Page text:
CURATOR Allan Smith PARTNER Dunedin Public Art Gallery OTHER VENUE Dunedin Public Art Gallery SUPPORTER Creative New Zealand PUBLICATION essay Allan Smith
Australian artist John Nixon reruns classic strategies from historical avant-garde art: abstraction and the readymade. His show EP+OW (Experimental Painting and Object Workshop) presents works from the past ten years in dialogue with everyday objects the artist acquired in Wellington. 'EP+OW can be carried out in any world city where various local materials and objects are often used in the production of works for exhibition', Nixon says.
One gallery wall is painted flat red. Simple geometric abstracts—cross paintings, monochromes, and constructions, on a variety of supports—hang on walls and lie on trestle tables. Readymade objects—including big steel cooking pots, an old-fashioned bicycle, and an aluminium ladder—are also placed on tables, while a saw and a mallet are incorporated into paintings as collage elements.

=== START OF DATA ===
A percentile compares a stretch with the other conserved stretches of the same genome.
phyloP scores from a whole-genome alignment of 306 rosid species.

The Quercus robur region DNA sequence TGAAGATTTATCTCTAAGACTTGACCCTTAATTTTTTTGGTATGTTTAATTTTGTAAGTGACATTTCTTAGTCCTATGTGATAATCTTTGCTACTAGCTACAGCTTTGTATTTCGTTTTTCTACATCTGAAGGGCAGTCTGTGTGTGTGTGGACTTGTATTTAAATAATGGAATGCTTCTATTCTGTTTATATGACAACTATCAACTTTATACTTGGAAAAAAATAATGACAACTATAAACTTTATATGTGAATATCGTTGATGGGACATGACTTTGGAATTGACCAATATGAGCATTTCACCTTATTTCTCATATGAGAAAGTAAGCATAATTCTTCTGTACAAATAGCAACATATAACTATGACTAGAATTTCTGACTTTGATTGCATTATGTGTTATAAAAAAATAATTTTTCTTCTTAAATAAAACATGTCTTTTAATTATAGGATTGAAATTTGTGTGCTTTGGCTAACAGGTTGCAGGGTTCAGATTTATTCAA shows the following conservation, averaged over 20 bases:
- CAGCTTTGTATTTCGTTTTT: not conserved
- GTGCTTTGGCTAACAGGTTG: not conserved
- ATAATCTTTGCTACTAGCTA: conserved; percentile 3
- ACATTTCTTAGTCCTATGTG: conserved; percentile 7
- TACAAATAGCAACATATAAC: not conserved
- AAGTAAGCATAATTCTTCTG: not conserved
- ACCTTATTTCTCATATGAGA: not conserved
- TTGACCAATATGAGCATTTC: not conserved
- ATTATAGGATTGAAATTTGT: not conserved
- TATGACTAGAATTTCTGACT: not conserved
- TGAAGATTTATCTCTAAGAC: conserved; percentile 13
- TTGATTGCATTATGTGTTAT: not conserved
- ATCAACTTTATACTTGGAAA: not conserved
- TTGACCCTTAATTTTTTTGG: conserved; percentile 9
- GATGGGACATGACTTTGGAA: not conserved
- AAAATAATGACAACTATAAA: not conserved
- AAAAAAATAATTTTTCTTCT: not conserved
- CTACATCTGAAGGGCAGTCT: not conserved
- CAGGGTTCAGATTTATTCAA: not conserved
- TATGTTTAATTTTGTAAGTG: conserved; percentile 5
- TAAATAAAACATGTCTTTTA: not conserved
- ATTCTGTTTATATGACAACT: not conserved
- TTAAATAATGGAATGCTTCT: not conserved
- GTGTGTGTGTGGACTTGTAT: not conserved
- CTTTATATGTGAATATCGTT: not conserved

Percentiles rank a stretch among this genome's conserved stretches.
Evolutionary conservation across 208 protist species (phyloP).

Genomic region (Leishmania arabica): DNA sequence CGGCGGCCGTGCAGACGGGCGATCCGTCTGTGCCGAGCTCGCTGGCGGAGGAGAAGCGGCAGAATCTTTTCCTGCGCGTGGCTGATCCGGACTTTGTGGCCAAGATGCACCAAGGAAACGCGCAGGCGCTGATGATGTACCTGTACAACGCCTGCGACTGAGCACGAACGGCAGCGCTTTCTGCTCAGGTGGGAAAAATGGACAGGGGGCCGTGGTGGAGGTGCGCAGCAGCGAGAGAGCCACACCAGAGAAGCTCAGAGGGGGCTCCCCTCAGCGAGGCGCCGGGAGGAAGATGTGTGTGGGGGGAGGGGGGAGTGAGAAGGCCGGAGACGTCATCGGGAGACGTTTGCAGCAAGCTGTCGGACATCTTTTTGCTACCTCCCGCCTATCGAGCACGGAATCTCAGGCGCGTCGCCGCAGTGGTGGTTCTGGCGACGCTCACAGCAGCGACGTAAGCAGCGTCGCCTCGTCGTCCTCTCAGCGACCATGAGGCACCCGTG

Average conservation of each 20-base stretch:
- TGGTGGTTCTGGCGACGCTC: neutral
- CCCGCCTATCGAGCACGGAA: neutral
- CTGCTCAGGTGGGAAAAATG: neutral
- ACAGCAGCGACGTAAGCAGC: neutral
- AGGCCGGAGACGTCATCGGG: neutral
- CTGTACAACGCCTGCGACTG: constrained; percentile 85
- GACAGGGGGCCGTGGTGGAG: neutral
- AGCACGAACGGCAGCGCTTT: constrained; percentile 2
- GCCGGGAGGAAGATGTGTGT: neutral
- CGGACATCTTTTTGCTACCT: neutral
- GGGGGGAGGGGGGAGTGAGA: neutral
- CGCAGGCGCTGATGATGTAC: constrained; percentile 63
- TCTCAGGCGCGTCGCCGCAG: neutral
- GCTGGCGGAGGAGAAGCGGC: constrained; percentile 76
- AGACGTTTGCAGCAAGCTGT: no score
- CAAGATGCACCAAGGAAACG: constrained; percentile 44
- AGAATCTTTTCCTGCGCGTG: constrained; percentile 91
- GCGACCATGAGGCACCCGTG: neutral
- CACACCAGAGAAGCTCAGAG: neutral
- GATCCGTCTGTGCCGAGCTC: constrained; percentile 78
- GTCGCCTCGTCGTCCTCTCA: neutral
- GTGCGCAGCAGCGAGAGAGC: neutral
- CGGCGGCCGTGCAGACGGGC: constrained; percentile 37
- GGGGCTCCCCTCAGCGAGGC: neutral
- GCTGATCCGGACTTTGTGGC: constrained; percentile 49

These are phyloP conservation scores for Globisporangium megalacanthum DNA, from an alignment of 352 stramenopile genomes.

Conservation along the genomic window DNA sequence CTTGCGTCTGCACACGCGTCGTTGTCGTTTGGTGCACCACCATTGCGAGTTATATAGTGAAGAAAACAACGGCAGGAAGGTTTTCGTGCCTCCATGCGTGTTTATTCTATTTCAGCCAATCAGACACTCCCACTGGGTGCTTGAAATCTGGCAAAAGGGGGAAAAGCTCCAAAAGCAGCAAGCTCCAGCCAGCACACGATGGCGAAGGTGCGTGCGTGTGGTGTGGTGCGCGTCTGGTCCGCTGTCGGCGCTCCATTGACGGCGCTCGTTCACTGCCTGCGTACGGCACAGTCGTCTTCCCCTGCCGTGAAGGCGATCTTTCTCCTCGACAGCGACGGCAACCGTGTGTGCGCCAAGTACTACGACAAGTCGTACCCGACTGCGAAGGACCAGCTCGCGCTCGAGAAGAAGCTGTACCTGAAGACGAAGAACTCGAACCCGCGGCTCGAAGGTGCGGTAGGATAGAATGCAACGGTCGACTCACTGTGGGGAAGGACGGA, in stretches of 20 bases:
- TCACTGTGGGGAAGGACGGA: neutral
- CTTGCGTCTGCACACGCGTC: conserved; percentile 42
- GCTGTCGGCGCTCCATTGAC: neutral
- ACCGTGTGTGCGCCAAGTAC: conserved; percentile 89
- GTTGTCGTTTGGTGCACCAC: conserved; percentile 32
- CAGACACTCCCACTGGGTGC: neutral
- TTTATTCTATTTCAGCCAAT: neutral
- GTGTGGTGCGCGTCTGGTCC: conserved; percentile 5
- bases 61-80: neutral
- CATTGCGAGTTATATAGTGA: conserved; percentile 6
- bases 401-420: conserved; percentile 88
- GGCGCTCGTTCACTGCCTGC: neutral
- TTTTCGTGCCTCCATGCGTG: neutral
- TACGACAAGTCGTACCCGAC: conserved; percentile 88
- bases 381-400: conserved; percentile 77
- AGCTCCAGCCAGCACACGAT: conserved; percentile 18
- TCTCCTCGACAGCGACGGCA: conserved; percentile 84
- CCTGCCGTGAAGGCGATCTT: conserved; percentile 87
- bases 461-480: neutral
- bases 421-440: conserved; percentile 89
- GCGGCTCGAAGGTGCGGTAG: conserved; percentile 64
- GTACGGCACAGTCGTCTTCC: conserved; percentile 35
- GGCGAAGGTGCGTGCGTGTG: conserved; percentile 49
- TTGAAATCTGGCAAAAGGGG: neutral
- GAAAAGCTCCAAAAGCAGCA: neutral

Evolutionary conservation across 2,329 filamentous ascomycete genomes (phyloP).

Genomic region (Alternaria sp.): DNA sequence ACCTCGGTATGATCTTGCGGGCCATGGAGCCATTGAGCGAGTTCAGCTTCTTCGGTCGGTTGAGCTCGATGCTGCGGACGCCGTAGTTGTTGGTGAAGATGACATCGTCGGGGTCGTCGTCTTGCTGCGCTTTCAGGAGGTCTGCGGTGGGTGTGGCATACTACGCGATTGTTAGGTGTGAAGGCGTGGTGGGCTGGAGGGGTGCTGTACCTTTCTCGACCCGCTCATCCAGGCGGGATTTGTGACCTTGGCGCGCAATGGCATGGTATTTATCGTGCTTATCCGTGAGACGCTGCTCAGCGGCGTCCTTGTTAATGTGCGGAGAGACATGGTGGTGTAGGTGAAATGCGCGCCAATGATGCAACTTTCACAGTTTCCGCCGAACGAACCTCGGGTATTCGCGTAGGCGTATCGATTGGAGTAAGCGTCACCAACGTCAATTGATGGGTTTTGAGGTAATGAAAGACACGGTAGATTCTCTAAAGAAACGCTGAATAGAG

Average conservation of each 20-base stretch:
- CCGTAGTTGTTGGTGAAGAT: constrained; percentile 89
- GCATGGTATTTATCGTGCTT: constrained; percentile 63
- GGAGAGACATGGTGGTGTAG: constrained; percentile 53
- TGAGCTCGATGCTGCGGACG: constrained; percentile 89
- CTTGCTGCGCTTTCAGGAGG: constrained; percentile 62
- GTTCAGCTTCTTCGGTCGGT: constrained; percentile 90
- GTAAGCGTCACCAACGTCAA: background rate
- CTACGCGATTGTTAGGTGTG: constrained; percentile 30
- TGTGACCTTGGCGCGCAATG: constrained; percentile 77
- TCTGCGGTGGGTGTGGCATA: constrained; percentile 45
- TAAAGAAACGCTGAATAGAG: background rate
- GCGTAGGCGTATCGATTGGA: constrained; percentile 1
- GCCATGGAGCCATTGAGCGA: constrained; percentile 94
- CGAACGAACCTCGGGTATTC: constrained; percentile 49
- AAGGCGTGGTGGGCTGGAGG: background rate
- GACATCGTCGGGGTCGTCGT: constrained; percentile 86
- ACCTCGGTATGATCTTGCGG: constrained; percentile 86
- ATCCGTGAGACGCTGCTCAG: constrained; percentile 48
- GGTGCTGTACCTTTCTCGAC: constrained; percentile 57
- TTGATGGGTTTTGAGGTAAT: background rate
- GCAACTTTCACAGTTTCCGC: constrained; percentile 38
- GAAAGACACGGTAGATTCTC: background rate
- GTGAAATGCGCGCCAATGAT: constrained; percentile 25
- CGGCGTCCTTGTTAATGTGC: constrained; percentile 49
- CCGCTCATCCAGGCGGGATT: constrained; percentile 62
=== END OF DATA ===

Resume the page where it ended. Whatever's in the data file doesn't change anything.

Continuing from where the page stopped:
Nixon’s installation turns the Gallery into something more provisional: a classroom, a laboratory, a studio, a storeroom, a refectory, or a workshop. Nixon says his combination of painting and everyday objects 'form a dialectical synthesis of the abstract and the readymade'.
The show's components are not flashy, but the effect is rarified. In his Frieze review, critic Robert Leonard writes, 'These shows may not be about expense or craft, but they are all about taste—a highly tuned and fetishised aesthetic, a mastery of the rhetoric of installation. Nixon picks this red, the perfect nails, the right pot. As much as he plays the humble worker, he is an aristocrat in such matters.'
Julian Dashper, Nixon's friend and occasional collaborator, gives a floor talk in the show wearing a pair of Nixon's jeans.